Library - In Memoriam
Remembering oral history interviewees who have passed away.
Michael Lipe turned his passion for guitars into his own, successful business. Founder and owner of Lipe Guitars in California, Michael gained experience for his trade by building a series of different styles of guitars.
Kern Kennedy tickled the ivories on a number of early rock and roll and rockabilly recordings back in the 1950s. It was the heyday for Sun Studios in Memphis right after the success of Elvis Presley, Johnny Cash and Jerry Lee Lewis.
Artur Teller created a successful career by producing highly regarded violin bridges and supplying them to luthiers in and around his hometown of Bubenreuth, Germany. Like many of the instrument builders he sold to, Artur and his family moved to Bubenreuth after World War II as the small town sought to bring luthiers to the area in order to help redevelop the town following the war. Artur expanded his business over time by selling his products outside of the area and soon around the world.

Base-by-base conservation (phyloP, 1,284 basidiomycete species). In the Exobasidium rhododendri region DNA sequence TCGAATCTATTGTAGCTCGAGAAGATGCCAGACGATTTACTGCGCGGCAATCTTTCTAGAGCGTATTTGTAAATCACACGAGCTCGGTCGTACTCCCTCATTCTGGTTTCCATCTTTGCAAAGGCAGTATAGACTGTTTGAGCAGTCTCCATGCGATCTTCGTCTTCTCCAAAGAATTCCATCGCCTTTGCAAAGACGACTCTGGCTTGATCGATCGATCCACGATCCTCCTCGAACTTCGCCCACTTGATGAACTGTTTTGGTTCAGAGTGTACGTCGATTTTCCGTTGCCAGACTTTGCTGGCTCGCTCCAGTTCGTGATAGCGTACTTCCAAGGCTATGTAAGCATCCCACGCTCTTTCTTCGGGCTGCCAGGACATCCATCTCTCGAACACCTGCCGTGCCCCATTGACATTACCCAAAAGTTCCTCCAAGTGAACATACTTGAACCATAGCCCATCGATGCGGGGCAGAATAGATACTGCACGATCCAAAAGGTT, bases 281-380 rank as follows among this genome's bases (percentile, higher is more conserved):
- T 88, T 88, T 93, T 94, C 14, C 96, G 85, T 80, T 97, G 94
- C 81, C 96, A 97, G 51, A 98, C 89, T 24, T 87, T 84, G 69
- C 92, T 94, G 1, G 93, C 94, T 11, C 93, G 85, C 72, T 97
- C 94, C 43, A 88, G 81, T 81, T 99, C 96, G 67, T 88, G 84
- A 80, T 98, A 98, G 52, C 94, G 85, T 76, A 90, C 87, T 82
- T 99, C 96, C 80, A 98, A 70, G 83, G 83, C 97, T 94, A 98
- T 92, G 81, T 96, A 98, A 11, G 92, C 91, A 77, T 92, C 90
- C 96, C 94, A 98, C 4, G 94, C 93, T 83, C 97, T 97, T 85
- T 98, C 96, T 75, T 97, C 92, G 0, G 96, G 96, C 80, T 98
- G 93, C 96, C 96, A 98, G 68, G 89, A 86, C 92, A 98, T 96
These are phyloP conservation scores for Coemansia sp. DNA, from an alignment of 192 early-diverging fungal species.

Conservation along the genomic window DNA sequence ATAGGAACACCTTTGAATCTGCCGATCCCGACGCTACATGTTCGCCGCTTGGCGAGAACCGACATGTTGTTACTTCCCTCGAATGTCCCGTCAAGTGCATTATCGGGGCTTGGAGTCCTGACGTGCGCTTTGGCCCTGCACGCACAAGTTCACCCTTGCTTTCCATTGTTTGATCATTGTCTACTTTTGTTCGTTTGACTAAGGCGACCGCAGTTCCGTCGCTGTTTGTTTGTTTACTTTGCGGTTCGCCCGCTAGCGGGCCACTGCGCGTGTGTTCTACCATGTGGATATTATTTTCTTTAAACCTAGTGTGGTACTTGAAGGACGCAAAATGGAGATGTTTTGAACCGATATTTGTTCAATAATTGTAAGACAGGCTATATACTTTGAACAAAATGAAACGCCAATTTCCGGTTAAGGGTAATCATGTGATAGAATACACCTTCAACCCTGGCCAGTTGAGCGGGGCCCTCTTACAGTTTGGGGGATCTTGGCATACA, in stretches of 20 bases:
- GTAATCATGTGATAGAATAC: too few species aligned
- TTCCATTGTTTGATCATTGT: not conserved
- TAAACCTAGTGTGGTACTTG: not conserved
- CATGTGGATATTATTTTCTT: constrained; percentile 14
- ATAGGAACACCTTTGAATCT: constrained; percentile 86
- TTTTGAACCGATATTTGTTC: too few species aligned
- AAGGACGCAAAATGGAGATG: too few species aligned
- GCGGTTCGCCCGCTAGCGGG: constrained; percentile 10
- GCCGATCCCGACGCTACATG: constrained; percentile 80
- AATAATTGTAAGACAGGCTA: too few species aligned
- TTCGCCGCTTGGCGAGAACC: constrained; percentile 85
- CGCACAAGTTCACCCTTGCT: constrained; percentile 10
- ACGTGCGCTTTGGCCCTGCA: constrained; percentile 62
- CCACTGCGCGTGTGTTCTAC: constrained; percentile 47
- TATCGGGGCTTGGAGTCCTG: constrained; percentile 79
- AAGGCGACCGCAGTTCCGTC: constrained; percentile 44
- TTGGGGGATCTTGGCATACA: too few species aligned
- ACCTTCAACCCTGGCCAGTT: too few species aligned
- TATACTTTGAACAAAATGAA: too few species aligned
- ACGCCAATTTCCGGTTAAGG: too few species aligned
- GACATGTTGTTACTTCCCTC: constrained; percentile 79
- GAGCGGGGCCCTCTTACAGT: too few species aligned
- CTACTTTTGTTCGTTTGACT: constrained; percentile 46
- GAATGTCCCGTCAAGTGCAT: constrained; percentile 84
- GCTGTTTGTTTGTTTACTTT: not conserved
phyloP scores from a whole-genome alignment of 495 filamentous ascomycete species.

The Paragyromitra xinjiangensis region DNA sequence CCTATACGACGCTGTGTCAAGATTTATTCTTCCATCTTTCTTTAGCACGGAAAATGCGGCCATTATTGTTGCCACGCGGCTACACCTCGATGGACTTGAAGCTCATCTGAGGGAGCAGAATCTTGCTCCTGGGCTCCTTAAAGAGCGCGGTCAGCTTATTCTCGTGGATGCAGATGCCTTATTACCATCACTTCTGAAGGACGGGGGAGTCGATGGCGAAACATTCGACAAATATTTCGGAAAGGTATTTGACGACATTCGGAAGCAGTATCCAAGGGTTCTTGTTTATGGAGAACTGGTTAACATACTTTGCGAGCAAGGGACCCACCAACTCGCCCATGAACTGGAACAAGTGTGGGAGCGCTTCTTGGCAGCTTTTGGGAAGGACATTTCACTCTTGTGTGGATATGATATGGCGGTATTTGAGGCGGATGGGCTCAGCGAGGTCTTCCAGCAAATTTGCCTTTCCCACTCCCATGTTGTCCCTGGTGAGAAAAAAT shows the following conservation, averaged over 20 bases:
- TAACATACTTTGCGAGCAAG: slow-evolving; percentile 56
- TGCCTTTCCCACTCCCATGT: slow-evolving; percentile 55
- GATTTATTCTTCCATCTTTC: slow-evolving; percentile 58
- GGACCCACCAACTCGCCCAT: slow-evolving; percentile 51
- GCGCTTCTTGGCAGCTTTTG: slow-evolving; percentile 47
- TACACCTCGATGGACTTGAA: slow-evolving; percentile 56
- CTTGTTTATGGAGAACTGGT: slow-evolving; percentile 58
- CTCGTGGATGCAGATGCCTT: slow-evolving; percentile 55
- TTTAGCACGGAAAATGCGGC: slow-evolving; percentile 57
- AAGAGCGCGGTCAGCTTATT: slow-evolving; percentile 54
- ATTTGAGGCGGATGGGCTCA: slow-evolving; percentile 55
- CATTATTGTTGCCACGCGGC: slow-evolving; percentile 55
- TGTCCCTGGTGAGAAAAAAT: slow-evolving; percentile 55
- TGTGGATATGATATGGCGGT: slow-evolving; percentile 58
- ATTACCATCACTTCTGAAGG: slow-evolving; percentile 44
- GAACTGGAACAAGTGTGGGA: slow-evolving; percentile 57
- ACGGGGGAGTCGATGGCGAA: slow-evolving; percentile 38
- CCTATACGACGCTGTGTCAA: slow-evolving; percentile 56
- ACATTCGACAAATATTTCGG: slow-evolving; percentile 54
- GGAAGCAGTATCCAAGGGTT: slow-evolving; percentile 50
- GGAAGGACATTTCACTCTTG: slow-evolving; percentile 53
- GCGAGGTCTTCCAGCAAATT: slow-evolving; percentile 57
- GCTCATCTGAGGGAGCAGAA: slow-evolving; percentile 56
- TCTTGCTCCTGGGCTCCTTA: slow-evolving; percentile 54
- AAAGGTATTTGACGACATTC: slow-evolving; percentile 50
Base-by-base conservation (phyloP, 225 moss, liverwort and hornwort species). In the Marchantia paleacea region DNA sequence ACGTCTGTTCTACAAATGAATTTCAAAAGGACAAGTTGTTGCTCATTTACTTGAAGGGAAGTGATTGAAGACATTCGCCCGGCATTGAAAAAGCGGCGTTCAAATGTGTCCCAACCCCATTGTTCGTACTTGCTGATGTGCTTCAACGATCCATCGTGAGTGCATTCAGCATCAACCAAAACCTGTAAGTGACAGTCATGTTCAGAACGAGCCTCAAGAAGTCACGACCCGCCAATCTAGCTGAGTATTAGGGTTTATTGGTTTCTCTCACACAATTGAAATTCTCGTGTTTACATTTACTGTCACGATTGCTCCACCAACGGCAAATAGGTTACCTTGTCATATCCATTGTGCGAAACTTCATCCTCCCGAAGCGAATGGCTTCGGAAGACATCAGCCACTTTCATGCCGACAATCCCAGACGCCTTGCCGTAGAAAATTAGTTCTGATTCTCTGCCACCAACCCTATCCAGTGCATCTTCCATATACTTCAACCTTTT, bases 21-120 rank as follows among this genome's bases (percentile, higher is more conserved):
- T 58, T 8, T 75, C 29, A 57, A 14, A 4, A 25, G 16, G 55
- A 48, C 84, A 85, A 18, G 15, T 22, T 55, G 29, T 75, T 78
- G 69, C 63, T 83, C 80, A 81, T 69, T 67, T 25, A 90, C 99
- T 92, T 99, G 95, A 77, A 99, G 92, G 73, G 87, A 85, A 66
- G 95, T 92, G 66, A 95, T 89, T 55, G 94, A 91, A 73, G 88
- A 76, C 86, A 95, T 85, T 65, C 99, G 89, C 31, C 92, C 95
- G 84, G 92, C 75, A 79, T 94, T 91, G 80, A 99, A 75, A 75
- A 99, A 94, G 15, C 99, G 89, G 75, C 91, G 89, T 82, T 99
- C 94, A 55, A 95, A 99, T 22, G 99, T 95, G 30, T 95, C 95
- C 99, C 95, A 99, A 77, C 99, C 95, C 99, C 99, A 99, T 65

Scott Rodgers was offered a whopping $5.00 an hour from his friend’s dad to help with the staging at a Deep Purple concert in 1973. It was the start of his career in the music industry and the beginning of a passion to provide the best staging and rigging services possible.
Ace Cannon grew up in Mississippi singing with his father on street corners and in church, and he knew even as a small child that he wanted to have a life in music. When he was ten years old his father drove him to Amro Music in Memphis and let him pick out an alto saxophone by
Carl Janelli played several instruments but was most fond of the saxophone. He began his career during the big band era and performed with Jimmy and Tommy Dorsey before embarking on a wonderful career in the Broadway show orchestras.
Shep Shepherd co-wrote the now classic instrumental “Honky Tonk Part 2” while playing in the Bill Doggett band. The recording became a hit in the late 1950s and helped build a stronger audience for rock instrumentals, which remained popular throughout the mid 1960s. Shep began
Roy Clark, the Country Music Hall of Fame guitar player, was always proud of his connection with the music products industry. In addition to the products he endorsed over his long career, Roy helped design his signature model for Heritage Guitars.
Kurt Kaiser worked for Word Music beginning in 1959. Not only did he witness many of the changes to church music, many credit him for creating what is now known as contemporary Christian music. As an arranger and songwriter, Kurt worked with several leading church music artists
Jack Shallat was a professional violin player who landed several gigs with traveling bands in the 1930s and 40s. During that time he met Buddy Rogers and both men opened separate music stores in and around Cincinnati in the early 1950s. In 1967 they decided to merge their busin